If you carry a notebook outside of your home or office then Whole Disk Encryption is a technology you should be interested in. It’s also called Full Disk Encryption. First let’s identify the problem.
Most people who carry notebook computers (laptops) keep sensitive files on the machine’s drive. Business documents, business databases, contact lists, emails, chat logs, password lists, etc. The most common situation is someone carrying confidential documents on the computer.
If the notebook is lost or stolen then whoever holds the notebook computer has access to the files. Login passwords aren’t enough to protect the documents, they’re easily recovered by anyone.
A more worrying trend is for international business travellers who carry confidential data on their notebooks. There have been many instances of airport customs staff not only inspecting the notebook for banned items but they’re now looking in the notebook’s hard drive and looking through any documents stored there. Their excuse is that they have to search for anything that’s a threat to national security. Irrespective of why they’re doing this the point is that someone else can gain access to your files at airports. Read this article for an example. And for examples of lost or stolen notebooks see here.
Most large companies are now telling their staff to wipe all documents off notebook computers before travelling. This is excellent advice.
Another solution is to use whole disk encryption. This is a software technology that encodes the entire drive so that it’s unreadable without a password. At present this technology is rarely used on notebooks.
- It’s not possible for someone to extract files from a lost or stolen notebook computer
- You don’t have to remember to turn it on or to prepare anything before you leave home or the office. It’s always enabled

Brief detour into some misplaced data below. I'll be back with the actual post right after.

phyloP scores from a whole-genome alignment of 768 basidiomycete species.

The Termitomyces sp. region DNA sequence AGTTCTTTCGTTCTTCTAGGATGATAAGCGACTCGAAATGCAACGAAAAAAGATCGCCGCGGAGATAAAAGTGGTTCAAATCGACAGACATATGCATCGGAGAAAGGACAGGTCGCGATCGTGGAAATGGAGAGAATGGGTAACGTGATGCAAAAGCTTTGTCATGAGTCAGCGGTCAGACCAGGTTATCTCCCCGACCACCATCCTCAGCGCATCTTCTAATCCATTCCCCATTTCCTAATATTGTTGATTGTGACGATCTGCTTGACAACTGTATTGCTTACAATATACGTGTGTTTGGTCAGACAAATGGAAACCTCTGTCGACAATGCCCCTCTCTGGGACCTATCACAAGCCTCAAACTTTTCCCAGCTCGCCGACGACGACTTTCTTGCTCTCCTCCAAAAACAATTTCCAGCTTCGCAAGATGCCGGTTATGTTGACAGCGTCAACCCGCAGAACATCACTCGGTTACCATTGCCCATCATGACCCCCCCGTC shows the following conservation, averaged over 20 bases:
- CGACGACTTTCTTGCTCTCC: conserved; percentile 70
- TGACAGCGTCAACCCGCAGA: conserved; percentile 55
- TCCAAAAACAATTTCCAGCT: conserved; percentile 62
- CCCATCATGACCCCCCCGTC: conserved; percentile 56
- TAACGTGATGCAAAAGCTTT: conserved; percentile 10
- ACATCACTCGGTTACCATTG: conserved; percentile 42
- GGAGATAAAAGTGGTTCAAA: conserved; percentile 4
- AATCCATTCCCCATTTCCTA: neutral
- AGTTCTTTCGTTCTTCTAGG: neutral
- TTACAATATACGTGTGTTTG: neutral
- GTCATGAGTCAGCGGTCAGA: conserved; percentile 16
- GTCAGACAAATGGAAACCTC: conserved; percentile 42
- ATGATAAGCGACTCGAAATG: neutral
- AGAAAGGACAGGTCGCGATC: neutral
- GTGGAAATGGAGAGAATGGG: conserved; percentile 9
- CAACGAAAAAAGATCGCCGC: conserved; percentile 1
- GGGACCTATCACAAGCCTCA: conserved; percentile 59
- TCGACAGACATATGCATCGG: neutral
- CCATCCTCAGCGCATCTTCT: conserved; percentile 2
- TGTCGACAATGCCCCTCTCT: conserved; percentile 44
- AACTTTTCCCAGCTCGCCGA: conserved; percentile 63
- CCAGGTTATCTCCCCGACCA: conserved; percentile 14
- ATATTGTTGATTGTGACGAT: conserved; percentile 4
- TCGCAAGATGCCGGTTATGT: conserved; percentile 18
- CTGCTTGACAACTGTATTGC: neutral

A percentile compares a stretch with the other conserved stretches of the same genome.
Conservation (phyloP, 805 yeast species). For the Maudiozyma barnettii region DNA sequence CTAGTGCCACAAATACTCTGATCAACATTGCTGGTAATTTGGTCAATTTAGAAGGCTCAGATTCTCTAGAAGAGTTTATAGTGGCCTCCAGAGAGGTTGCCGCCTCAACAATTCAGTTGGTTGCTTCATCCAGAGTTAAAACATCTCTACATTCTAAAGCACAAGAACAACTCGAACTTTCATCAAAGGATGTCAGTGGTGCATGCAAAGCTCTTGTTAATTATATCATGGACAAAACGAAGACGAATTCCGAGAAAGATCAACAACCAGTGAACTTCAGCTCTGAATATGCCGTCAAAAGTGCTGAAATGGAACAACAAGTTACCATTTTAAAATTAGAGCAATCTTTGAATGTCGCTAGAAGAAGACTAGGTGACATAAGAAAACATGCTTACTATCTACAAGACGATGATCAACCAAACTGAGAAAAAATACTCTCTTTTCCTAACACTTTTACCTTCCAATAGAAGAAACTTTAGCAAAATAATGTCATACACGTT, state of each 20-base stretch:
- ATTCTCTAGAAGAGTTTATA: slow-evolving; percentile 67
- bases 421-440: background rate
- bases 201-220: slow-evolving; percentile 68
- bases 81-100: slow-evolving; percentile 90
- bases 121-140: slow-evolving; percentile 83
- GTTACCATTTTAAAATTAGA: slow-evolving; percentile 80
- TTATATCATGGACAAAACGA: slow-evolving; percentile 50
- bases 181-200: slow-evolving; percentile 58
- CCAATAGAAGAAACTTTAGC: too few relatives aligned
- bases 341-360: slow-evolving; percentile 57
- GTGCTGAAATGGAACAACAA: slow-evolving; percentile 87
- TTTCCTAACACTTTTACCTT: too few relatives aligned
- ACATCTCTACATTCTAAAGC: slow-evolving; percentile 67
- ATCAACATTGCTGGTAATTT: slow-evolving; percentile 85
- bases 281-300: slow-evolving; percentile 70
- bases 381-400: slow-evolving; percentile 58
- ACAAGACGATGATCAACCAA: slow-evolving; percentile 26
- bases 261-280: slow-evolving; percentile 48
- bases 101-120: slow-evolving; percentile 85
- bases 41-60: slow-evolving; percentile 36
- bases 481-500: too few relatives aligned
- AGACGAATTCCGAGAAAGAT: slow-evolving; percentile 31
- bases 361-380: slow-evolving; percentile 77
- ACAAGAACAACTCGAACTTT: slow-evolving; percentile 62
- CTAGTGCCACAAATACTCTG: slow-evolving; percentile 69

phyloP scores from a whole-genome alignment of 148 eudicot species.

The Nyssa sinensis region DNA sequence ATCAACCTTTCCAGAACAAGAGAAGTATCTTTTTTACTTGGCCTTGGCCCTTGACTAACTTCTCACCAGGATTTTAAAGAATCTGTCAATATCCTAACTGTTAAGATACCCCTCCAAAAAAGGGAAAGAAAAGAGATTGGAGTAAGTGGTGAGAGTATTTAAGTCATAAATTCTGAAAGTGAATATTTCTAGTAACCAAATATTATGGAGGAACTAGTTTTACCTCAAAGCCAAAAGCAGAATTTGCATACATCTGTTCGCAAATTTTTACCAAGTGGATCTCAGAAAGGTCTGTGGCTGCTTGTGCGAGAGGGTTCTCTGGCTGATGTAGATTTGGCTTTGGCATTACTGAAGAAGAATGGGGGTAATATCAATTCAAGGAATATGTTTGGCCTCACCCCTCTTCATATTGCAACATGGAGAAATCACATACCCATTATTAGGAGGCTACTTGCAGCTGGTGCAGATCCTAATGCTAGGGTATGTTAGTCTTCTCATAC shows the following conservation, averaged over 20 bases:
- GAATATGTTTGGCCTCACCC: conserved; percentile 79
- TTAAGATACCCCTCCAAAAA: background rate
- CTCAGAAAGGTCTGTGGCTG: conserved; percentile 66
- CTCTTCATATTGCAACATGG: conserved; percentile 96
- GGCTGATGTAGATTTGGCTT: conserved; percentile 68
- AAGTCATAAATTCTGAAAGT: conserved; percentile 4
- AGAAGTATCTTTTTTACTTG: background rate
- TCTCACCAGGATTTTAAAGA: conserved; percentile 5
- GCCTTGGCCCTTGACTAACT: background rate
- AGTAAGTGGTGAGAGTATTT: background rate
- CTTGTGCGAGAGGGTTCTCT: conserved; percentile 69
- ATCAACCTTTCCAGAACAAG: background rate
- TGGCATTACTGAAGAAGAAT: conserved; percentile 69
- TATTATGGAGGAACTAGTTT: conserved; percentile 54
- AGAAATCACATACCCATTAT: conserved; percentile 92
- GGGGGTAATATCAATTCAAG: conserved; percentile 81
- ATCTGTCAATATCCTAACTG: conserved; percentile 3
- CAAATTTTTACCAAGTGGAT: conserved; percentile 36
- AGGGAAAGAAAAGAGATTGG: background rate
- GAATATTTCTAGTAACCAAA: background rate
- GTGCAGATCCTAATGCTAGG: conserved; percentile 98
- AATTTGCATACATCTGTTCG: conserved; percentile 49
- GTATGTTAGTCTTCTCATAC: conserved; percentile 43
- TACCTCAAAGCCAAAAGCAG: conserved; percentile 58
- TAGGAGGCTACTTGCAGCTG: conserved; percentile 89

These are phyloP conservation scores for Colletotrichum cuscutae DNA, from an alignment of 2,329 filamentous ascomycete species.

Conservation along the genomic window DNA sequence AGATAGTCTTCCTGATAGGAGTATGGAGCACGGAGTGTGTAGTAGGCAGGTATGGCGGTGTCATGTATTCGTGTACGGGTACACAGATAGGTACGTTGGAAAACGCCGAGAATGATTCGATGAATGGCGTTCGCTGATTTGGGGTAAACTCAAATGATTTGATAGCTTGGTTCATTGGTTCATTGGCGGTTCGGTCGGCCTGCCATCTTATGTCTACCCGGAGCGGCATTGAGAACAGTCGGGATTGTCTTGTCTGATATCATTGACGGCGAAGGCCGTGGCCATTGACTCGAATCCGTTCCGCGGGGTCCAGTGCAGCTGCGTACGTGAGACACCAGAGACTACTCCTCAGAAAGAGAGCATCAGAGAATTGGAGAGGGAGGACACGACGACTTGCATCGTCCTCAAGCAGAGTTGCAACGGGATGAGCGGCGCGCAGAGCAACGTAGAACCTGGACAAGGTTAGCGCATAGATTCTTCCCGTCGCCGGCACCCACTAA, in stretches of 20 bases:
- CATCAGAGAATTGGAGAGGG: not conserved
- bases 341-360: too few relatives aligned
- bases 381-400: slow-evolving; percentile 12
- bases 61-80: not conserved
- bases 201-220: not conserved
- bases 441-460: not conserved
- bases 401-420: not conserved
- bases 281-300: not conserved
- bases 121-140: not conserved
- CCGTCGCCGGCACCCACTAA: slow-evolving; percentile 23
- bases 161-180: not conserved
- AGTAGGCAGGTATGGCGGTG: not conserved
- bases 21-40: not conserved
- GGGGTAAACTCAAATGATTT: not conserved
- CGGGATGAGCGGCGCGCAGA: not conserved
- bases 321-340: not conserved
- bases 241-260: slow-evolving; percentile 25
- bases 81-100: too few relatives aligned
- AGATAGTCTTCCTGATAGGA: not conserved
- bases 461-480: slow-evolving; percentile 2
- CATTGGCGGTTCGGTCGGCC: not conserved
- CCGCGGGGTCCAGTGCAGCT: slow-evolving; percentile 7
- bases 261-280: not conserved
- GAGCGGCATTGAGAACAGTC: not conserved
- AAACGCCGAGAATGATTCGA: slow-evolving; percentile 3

- Not all encryption programs are free (read below for some good news on free software)
- It slows down the computer
- You have to enter another password before using the computer
- It doesn’t protect you from malware (trojans etc). You still need a good antivirus system
- You must have a backup of all your data at home or at the office. If something goes wrong with the computer then there’s no way to recover the data without a backup
- Security is only as good as your password. If you use your car number plate or some other easy to guess password then it’s not really secure. You need to use a good password.
So with more disadvantages than advantages you’re probably put off. It depends how valuable your files are. If you’re a lawyer carrying around all your client’s documents then your files are probably quite valuable, and you should be doing everything in your power to stop strangers getting at them.
How does it work?
The technical explanations are beyond the scope of this article. It’s enough to know that it encrypts all of the drive. Older encryption programs encrypt some files only and smart hackers can usually recover all or part of documents. Therefore the “whole disk” part of the encryption program is important. The disk is completely unreadable and unusable without the password.
What whole disk encryption programs are available?
Recently there has been some progress on this and there are now good free versions including ones for Mac notebooks, as well as commercial solutions.
Free Windows Solutions:
There are quite a few solutions, below are the more popular ones available today.
- BitLocker – it comes with Windows Vista Enterprise, Windows Vista Ultimate, and Windows Server 2008
- TrueCrypt – a popular open source solution (see notes below). Available for Windows, Mac and Linux.
Below are low cost commercial solutions. There are many expensive enterprise level solutions not listed here.
- PGP – This program has been around for a very long time and is trusted by many people and companies. On the 13th Feb 2008 a version was also made for Apple Macs.
If you take your computer outside of a secure environment (home, office, etc) and you have anything on there you wouldn’t like others to have then whole disk encryption is a must.
As for airport customs and other law enforcement agencies, a lot of countries have laws making it possible for them to demand your password. So while you can keep random strangers from reading your data it’s really up to you how you comply with legal requests to hand over data. At least you have a choice.
Open Source: in security it’s often a good thing to make programs or algorithms open source. It enables the programming community or security community to review the code and find any possible bugs as quickly as possible. It’s also a form of full disclosure. With commercial solutions you have to trust a company that they didn’t include a backdoor for whatever reason. With open source solutions everything’s exposed for public review.